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GRAINS-U.S. soybeans, wheat, corn fall as export concerns rise

(Updates with closing prices)

By Mark Weinraub

CHICAGO, Oct 6 (Reuters) - Chicago Board of Trade soybean futures fell to a 2-1/2 month low on Thursday, under pressure from the ongoing U.S. harvest and signs of weak overseas demand, traders said.

Poor export demand also weighed on the corn and wheat markets as investors remained wary of an economic downturn.

"The grain and oilseed markets were weaker ... reflecting heightened fear that global recessionary problems may erode demand for food- and energy-based commodities in the months ahead," Arlan Suderman, chief commodities economist at brokerage StoneX, said in a research note.

CBOT November soybeans ended down 11-3/4 cents at $13.58 a bushel. On a continuous basis, the most-active contract hit its lowest since July 25.

"It is hard for the bean market to rally much in the middle of harvest and there is still the concern about Chinese demand," said Tomm Pfitzenmaier, analyst for Summit Commodity Brokerage.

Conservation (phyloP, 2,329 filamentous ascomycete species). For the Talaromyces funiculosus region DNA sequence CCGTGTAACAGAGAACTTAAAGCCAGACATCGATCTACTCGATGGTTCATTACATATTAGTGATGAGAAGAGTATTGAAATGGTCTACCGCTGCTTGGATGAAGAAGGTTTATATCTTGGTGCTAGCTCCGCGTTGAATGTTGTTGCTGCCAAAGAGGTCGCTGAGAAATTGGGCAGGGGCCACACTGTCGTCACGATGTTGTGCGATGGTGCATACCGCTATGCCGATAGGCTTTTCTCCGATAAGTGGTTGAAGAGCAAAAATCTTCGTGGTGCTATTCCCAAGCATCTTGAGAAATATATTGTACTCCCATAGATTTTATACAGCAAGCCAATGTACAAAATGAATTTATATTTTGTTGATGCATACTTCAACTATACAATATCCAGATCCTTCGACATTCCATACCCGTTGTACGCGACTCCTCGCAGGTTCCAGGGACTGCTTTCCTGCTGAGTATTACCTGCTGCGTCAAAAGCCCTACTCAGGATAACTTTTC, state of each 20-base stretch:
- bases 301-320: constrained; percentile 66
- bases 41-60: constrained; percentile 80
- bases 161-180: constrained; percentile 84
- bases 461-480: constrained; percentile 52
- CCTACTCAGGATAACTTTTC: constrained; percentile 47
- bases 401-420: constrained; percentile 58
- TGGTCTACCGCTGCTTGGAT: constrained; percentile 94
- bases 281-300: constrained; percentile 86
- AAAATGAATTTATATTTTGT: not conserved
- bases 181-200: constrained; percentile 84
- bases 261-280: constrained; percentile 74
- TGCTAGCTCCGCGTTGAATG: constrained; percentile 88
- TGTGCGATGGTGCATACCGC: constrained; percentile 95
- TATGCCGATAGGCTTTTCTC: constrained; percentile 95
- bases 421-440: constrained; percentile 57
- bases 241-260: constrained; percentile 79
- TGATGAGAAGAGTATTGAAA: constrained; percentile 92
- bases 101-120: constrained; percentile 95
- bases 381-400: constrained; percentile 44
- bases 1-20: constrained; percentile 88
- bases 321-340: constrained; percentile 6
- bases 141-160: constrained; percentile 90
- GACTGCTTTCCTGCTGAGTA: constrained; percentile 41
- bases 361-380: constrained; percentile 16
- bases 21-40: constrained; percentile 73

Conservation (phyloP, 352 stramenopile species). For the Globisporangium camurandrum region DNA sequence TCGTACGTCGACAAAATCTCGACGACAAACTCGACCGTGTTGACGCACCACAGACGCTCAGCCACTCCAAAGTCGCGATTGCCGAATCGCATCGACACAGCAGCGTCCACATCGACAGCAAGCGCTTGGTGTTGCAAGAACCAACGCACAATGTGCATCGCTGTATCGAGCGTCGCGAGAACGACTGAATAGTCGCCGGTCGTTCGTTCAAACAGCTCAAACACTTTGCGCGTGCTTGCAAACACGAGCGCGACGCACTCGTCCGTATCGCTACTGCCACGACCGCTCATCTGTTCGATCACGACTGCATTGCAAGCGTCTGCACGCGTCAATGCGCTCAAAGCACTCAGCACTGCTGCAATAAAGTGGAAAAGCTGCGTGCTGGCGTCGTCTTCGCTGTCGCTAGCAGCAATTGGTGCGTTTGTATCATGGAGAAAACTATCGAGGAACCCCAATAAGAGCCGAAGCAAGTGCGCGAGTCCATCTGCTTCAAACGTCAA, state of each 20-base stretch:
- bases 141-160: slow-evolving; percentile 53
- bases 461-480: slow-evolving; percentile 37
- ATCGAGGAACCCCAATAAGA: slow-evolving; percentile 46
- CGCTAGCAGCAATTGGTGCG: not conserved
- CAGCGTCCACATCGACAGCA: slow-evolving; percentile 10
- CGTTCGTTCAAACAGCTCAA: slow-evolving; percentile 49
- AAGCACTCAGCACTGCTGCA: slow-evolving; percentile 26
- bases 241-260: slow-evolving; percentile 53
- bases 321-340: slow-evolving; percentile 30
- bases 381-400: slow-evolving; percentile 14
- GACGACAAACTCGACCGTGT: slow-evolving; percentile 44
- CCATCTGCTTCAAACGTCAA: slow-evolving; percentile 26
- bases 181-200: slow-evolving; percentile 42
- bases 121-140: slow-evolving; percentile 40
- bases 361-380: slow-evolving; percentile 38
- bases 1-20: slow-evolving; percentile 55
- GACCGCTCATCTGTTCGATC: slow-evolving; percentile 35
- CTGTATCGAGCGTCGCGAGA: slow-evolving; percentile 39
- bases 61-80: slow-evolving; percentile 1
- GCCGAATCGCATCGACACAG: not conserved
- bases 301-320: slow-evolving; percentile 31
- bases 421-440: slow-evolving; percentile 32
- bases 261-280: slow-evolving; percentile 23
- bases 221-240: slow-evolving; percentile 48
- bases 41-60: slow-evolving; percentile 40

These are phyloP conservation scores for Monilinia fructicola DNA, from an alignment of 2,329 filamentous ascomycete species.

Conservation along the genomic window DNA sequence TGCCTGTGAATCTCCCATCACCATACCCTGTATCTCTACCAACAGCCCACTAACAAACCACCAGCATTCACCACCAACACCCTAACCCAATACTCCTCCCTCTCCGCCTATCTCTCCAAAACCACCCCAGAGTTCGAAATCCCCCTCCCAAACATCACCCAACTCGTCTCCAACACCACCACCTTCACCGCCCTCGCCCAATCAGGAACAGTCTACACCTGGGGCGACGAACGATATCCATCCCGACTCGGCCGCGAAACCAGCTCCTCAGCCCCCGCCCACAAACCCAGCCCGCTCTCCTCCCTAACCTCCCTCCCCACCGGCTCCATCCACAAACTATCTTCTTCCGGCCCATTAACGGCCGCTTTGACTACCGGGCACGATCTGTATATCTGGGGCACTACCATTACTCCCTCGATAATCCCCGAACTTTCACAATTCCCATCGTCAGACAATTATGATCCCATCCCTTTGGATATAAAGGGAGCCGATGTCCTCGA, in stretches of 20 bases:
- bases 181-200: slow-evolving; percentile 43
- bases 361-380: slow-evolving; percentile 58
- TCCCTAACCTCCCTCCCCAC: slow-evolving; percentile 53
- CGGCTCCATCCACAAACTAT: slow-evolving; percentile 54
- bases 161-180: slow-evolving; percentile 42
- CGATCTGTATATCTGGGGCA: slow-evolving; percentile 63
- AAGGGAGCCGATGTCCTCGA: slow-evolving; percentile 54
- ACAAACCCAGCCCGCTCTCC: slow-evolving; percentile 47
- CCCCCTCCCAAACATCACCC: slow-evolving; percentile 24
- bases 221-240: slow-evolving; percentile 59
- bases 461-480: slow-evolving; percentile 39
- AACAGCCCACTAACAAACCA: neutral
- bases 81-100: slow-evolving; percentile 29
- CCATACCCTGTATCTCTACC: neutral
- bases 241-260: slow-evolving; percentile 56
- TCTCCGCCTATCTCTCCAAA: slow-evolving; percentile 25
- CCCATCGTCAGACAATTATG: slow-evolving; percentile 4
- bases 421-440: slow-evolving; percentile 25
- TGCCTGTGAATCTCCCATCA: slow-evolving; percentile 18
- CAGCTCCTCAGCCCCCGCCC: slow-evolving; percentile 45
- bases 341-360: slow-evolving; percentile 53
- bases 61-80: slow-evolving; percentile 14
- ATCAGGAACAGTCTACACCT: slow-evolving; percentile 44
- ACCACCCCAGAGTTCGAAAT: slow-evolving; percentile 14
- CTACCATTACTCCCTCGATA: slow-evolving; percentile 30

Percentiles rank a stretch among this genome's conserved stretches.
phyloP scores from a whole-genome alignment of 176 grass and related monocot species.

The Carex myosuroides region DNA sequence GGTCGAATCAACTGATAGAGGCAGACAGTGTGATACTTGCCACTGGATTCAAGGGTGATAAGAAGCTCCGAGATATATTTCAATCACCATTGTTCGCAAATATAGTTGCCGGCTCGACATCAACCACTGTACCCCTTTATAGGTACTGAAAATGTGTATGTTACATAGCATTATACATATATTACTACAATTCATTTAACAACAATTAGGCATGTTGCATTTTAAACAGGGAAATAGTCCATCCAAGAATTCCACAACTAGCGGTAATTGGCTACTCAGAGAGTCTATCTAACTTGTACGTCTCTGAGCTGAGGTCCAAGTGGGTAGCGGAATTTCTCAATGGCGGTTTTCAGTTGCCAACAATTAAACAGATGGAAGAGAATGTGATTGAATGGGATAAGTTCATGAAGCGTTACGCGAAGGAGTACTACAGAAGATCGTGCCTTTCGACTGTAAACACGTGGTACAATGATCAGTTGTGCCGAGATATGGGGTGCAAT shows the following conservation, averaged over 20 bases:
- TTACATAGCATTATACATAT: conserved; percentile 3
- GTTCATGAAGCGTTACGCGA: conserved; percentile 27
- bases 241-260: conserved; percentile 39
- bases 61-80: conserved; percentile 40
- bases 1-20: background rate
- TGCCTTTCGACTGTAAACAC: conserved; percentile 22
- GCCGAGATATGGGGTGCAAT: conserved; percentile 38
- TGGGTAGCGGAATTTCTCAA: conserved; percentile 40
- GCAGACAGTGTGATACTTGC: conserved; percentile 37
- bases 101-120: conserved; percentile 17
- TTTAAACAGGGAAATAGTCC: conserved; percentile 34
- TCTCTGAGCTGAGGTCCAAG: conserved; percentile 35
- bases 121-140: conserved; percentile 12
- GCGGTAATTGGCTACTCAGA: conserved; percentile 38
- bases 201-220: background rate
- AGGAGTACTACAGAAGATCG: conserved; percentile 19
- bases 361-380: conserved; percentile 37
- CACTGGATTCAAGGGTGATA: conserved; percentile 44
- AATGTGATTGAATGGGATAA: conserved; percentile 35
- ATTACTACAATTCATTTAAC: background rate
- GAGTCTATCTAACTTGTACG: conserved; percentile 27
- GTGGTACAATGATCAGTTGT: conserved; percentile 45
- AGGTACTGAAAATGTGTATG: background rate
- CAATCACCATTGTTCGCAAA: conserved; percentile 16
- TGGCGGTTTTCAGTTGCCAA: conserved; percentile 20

CBOT December corn futures were off 8-1/2 cents at $6.75-1/2 a bushel.

Soybean export sales totaled 777,100 tonnes in the week ended Sept. 29, down 23% from a week earlier, the U.S. Agriculture Department said on Thursday morning.

Corn export sales of 227,000 tonnes were down 56% from a week earlier and below the low end of market expectations.

Overseas demand for U.S. corn and soybeans typically surges during harvest but low water on southern sections of the Mississippi River halted most shipping traffic, sending prices for barges soaring.

CBOT December soft red winter wheat dropped 23 cents to $8.79 a bushel.

Weekly wheat export sales totaled 229,400 tonnes, near the low end of trade expectations.

Attention is turning to next week's U.S. Department of Agriculture (USDA) October crop forecasts for a gauge of harvest yields after a dry summer. (Additional reporting by Gus Trompiz in Paris and Naveen Thukral in Singapore; Editing by Subhranshu Sahu, Shounak Dasgupta, Chris Reese and Richard Chang)

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